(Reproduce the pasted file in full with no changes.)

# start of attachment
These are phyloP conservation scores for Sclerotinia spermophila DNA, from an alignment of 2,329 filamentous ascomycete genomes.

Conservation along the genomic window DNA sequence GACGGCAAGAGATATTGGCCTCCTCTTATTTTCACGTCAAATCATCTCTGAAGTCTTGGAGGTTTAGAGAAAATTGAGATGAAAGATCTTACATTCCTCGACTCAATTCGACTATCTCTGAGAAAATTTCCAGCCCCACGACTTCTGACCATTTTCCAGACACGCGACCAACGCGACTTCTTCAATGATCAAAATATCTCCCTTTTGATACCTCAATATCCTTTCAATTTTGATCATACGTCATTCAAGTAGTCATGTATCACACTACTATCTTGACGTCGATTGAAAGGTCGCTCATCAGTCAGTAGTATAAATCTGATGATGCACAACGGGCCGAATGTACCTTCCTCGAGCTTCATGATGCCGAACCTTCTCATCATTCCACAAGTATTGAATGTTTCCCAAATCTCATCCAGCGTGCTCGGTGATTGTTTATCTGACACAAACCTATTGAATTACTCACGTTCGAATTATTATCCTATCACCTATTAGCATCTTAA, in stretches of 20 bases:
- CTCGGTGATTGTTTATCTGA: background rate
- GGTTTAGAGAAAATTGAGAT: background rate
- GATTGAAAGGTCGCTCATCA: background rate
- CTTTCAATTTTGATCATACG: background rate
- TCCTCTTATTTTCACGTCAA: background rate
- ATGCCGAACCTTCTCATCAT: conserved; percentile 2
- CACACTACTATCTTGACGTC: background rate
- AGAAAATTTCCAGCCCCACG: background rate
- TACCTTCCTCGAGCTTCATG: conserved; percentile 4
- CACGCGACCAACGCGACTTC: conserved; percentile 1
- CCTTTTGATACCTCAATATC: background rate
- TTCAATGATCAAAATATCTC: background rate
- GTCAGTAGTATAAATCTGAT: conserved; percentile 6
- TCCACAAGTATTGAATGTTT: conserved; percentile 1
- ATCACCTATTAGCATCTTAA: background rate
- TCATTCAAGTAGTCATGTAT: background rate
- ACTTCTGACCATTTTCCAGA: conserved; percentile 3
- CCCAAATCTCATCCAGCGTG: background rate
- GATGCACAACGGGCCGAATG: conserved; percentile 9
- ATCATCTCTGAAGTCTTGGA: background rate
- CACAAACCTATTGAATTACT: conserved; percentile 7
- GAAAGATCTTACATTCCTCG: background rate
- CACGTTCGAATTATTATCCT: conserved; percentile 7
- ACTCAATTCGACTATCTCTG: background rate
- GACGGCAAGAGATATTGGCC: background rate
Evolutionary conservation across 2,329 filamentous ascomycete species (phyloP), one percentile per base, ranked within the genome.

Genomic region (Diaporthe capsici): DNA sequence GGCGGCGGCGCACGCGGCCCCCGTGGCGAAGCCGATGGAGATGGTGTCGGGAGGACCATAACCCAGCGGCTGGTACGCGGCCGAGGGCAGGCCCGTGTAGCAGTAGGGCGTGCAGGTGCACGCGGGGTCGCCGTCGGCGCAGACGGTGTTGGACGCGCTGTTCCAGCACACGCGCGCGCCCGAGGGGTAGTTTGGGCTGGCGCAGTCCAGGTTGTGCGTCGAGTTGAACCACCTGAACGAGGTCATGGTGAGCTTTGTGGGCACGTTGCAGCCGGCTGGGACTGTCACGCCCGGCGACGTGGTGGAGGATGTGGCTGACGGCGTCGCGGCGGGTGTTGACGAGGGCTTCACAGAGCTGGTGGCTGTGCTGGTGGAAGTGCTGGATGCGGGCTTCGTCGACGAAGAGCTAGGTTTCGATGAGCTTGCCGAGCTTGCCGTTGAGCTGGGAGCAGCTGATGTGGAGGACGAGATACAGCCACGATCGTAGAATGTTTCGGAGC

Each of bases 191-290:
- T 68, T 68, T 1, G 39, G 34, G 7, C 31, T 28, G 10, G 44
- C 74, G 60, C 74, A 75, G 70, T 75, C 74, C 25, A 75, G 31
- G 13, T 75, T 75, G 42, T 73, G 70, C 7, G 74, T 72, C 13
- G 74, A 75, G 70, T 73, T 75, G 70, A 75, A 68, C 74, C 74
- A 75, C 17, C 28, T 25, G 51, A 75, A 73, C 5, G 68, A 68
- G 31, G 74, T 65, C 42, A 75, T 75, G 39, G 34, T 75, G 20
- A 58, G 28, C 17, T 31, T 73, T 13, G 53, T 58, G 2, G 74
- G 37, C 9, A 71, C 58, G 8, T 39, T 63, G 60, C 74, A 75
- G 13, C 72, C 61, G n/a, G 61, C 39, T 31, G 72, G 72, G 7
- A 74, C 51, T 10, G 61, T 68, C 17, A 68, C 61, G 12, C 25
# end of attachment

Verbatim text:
These are phyloP conservation scores for Sclerotinia spermophila DNA, from an alignment of 2,329 filamentous ascomycete genomes.

Conservation along the genomic window DNA sequence GACGGCAAGAGATATTGGCCTCCTCTTATTTTCACGTCAAATCATCTCTGAAGTCTTGGAGGTTTAGAGAAAATTGAGATGAAAGATCTTACATTCCTCGACTCAATTCGACTATCTCTGAGAAAATTTCCAGCCCCACGACTTCTGACCATTTTCCAGACACGCGACCAACGCGACTTCTTCAATGATCAAAATATCTCCCTTTTGATACCTCAATATCCTTTCAATTTTGATCATACGTCATTCAAGTAGTCATGTATCACACTACTATCTTGACGTCGATTGAAAGGTCGCTCATCAGTCAGTAGTATAAATCTGATGATGCACAACGGGCCGAATGTACCTTCCTCGAGCTTCATGATGCCGAACCTTCTCATCATTCCACAAGTATTGAATGTTTCCCAAATCTCATCCAGCGTGCTCGGTGATTGTTTATCTGACACAAACCTATTGAATTACTCACGTTCGAATTATTATCCTATCACCTATTAGCATCTTAA, in stretches of 20 bases:
- CTCGGTGATTGTTTATCTGA: background rate
- GGTTTAGAGAAAATTGAGAT: background rate
- GATTGAAAGGTCGCTCATCA: background rate
- CTTTCAATTTTGATCATACG: background rate
- TCCTCTTATTTTCACGTCAA: background rate
- ATGCCGAACCTTCTCATCAT: conserved; percentile 2
- CACACTACTATCTTGACGTC: background rate
- AGAAAATTTCCAGCCCCACG: background rate
- TACCTTCCTCGAGCTTCATG: conserved; percentile 4
- CACGCGACCAACGCGACTTC: conserved; percentile 1
- CCTTTTGATACCTCAATATC: background rate
- TTCAATGATCAAAATATCTC: background rate
- GTCAGTAGTATAAATCTGAT: conserved; percentile 6
- TCCACAAGTATTGAATGTTT: conserved; percentile 1
- ATCACCTATTAGCATCTTAA: background rate
- TCATTCAAGTAGTCATGTAT: background rate
- ACTTCTGACCATTTTCCAGA: conserved; percentile 3
- CCCAAATCTCATCCAGCGTG: background rate
- GATGCACAACGGGCCGAATG: conserved; percentile 9
- ATCATCTCTGAAGTCTTGGA: background rate
- CACAAACCTATTGAATTACT: conserved; percentile 7
- GAAAGATCTTACATTCCTCG: background rate
- CACGTTCGAATTATTATCCT: conserved; percentile 7
- ACTCAATTCGACTATCTCTG: background rate
- GACGGCAAGAGATATTGGCC: background rate
Evolutionary conservation across 2,329 filamentous ascomycete species (phyloP), one percentile per base, ranked within the genome.

Genomic region (Diaporthe capsici): DNA sequence GGCGGCGGCGCACGCGGCCCCCGTGGCGAAGCCGATGGAGATGGTGTCGGGAGGACCATAACCCAGCGGCTGGTACGCGGCCGAGGGCAGGCCCGTGTAGCAGTAGGGCGTGCAGGTGCACGCGGGGTCGCCGTCGGCGCAGACGGTGTTGGACGCGCTGTTCCAGCACACGCGCGCGCCCGAGGGGTAGTTTGGGCTGGCGCAGTCCAGGTTGTGCGTCGAGTTGAACCACCTGAACGAGGTCATGGTGAGCTTTGTGGGCACGTTGCAGCCGGCTGGGACTGTCACGCCCGGCGACGTGGTGGAGGATGTGGCTGACGGCGTCGCGGCGGGTGTTGACGAGGGCTTCACAGAGCTGGTGGCTGTGCTGGTGGAAGTGCTGGATGCGGGCTTCGTCGACGAAGAGCTAGGTTTCGATGAGCTTGCCGAGCTTGCCGTTGAGCTGGGAGCAGCTGATGTGGAGGACGAGATACAGCCACGATCGTAGAATGTTTCGGAGC

Each of bases 191-290:
- T 68, T 68, T 1, G 39, G 34, G 7, C 31, T 28, G 10, G 44
- C 74, G 60, C 74, A 75, G 70, T 75, C 74, C 25, A 75, G 31
- G 13, T 75, T 75, G 42, T 73, G 70, C 7, G 74, T 72, C 13
- G 74, A 75, G 70, T 73, T 75, G 70, A 75, A 68, C 74, C 74
- A 75, C 17, C 28, T 25, G 51, A 75, A 73, C 5, G 68, A 68
- G 31, G 74, T 65, C 42, A 75, T 75, G 39, G 34, T 75, G 20
- A 58, G 28, C 17, T 31, T 73, T 13, G 53, T 58, G 2, G 74
- G 37, C 9, A 71, C 58, G 8, T 39, T 63, G 60, C 74, A 75
- G 13, C 72, C 61, G n/a, G 61, C 39, T 31, G 72, G 72, G 7
- A 74, C 51, T 10, G 61, T 68, C 17, A 68, C 61, G 12, C 25